For 1600 years the Church defended as indisputable, divine fact the notion that the earth was the immobile center of the universe. We can see why they did so: the bible is unambiguous on this point in multiple passages. But when direct observations and objective truth finally revealed this divine fact to be anything but, the Church suddenly declared that nothing in Scripture actually said the earth was the center of the universe, thereby sweeping 1600 years of violently enforced dogma under the rug. And what a mighty big rug that is! And what a mighty big broom!

Much else has also been swept under that rug. The Bible is wrong about the earth's age, off by more than 4 billion years. The creator apparently slept through Biology 101 because he makes mistakes concerning the biology of camels, snakes and mustard seeds, to name a few.

These points are not raised to denigrate religion but to highlight religion's fallibility. These accumulating factual mistakes must call into question the certainty with which the Catholic Church and many Protestant denominations claim the Bible is infallible, since their previous insistence has proven unsubstantiated. These doubts about infallibility apply, too, to the Church's teachings on morality. Why would the Bible's moral proclamations carry any more weight than inaccurate but strongly enforced proclamations on the orbit of the sun?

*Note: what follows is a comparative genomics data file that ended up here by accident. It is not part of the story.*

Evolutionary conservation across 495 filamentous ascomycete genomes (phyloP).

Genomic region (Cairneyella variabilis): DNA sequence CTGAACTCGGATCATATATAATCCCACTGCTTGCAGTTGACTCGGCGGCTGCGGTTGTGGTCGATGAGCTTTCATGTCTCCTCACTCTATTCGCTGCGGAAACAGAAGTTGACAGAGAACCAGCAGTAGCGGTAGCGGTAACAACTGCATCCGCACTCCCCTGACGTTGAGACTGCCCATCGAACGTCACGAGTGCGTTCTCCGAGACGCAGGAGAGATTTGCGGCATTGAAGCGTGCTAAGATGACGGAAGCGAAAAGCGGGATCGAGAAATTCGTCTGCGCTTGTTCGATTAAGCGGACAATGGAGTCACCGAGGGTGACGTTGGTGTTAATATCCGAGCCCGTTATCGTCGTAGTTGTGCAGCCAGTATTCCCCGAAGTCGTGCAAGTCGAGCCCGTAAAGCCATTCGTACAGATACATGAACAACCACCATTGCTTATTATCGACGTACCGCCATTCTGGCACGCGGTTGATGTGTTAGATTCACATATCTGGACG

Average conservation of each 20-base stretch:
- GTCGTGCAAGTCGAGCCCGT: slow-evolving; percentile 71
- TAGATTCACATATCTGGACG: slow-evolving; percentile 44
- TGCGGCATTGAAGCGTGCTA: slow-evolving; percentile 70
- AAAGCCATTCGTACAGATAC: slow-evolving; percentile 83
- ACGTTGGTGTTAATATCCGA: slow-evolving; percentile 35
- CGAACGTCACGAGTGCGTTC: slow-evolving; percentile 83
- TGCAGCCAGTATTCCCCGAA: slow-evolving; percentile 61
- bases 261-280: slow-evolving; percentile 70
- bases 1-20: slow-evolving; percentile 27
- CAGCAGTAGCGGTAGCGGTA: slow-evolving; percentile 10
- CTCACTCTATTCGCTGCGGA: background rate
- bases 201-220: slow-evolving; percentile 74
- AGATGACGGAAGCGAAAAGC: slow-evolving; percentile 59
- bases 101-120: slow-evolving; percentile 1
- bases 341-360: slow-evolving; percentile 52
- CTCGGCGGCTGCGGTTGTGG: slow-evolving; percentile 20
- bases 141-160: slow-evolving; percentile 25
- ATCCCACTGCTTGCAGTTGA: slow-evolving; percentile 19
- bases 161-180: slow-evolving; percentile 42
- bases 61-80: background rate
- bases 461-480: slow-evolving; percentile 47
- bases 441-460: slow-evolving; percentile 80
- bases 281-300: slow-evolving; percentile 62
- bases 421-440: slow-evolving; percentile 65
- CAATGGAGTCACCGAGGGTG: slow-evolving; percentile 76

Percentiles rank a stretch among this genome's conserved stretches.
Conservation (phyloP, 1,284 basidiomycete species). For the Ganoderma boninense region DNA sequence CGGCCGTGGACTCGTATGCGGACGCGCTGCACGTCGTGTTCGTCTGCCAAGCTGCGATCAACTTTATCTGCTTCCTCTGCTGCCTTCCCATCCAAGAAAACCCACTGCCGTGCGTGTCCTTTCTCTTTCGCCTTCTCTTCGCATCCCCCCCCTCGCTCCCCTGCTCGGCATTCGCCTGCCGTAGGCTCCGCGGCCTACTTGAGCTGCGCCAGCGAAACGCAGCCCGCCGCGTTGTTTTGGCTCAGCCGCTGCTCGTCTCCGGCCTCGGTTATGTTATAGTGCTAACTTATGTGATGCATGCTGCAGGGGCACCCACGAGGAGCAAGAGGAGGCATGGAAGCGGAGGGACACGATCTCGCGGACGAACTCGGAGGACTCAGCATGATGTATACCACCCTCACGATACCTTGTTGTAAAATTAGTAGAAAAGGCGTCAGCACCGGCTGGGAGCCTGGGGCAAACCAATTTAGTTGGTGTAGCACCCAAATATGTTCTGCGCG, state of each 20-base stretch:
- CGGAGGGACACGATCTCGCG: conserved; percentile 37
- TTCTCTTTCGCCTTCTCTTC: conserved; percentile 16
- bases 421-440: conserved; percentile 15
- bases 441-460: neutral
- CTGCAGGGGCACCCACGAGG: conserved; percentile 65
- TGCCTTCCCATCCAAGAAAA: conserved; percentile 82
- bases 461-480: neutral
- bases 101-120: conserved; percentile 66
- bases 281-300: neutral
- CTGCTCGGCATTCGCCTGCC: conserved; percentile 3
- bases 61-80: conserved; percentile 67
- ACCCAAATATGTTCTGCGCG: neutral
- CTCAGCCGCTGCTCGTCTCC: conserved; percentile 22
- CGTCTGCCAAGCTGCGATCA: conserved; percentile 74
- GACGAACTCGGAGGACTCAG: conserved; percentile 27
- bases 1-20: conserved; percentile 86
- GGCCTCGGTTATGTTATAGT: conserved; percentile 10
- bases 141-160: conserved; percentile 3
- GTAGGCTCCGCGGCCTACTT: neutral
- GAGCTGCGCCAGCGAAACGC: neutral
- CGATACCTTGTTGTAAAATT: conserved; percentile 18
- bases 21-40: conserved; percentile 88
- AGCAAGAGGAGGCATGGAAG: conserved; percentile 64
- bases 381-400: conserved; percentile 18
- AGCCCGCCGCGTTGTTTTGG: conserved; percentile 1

Only when we remove the false certainly that comes with claiming god is on our side can we truly confront the moral issues and ethical dilemmas that we face in our society. This epidemic of moral failure in the Republican Party is a clear symptom of the disease of intolerance; and such intolerance is an inevitable consequence of an appeal to divine insight. Why compromise when god says you're right?

We cure this disease by adopting a moral code completely divorced from religion. That task is easier than it would first appear. Religious morality has a poor track record; we can do better. The bar has been set fairly low.

Traits that we view as moral are deeply embedded in the human psyche. Honesty, fidelity, trustworthiness, kindness to others, and reciprocity are primeval characteristics that helped our ancestors survive. In a world of dangerous predators, we can speculate that early man could thrive only in cooperative groups. Good behavior likely strengthened the tribal bonds that were essential to survival. What we now call morality is really a suite of behaviors favored by natural selection in an animal weak alone but strong in numbers. We need to re-discover and appeal to this inner good derived from our biology and evolutionary history rather than to the myth of an invisible man in the sky with magical powers as a sound basis for our moral guidance.

Taking this first step to dissociate morality and religion leads to the next: refuting the arrogant notion that one Party has the ear of god. Republicans might just stop claiming to be the party with the greatest insight into god's intentions if the voting public no longer rewarded appeals to divine bias, which would naturally result if we did not look to god but within ourselves for moral guidance.

We must do something. I'm not sure how many more Republican sex scandals we can handle.